B-QuiCK: Suspected lead poisoning

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B-QuiCK: Suspected lead poisoning

Assessment and diagnosis

  • Review history for possible exposure source or engagement in high-risk activities, the quantity of lead potentially consumed, and the chronicity of exposure
  • Evaluate whether any other people may also have been exposed, e.g. family members (particularly children or pregnant females)
  • Assess for any current or historical gastrointestinal or neurological symptoms
  • Request blood lead level testing if there is clinical suspicion of lead poisoning, in addition to a complete blood count, renal and liver function tests


  • If blood lead levels are ≥ 0.24 micromol/L, electronically report this to the Public Health Unit via the Hazardous Substances Disease & Injury Reporting Tool (HSDIRT) on your bestpractice Decision Support dashboard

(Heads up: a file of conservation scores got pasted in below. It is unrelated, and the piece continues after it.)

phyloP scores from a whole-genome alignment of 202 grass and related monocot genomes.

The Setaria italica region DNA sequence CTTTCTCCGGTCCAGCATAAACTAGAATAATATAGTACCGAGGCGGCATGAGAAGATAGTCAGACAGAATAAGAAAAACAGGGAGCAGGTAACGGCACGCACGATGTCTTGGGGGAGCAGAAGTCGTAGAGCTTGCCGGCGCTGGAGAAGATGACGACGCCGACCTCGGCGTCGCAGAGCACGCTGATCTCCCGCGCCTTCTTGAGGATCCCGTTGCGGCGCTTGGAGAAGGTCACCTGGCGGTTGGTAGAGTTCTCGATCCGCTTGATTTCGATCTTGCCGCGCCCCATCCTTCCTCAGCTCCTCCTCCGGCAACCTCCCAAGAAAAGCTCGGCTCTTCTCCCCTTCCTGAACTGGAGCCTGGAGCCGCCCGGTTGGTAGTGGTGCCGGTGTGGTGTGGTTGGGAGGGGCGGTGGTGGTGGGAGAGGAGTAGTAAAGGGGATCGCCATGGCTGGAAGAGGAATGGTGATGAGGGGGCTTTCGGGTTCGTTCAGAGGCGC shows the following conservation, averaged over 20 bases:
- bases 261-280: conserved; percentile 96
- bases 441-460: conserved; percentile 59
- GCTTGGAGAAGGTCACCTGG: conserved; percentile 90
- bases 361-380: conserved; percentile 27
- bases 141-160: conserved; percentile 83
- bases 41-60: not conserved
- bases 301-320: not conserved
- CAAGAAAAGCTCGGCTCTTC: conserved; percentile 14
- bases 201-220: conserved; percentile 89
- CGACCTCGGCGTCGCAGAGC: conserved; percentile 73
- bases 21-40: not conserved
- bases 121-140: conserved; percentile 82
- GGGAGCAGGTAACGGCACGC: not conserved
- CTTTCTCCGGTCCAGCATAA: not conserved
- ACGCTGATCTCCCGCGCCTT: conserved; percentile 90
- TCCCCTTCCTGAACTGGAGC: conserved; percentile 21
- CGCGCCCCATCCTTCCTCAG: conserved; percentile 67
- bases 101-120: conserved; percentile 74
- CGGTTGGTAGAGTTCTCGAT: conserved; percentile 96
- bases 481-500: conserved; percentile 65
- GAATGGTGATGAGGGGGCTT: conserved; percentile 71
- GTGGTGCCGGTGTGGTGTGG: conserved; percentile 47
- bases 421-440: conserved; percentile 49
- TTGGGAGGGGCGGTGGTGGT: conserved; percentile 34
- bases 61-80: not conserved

• If this tool is not available, phone the Public Health Unit directly


  • As directed by the Public Health Unit. They will direct remediation efforts of the exposure source, and provide guidance on:
    • Repeat blood lead testing requirements for the individual; if levels do not decrease, contact the Public Health Unit for further advice
    • Whether additional blood lead testing is needed for family members
    • Whether secondary care assessment is required (chelation treatment may be needed in rare cases for severe acute poisoning)
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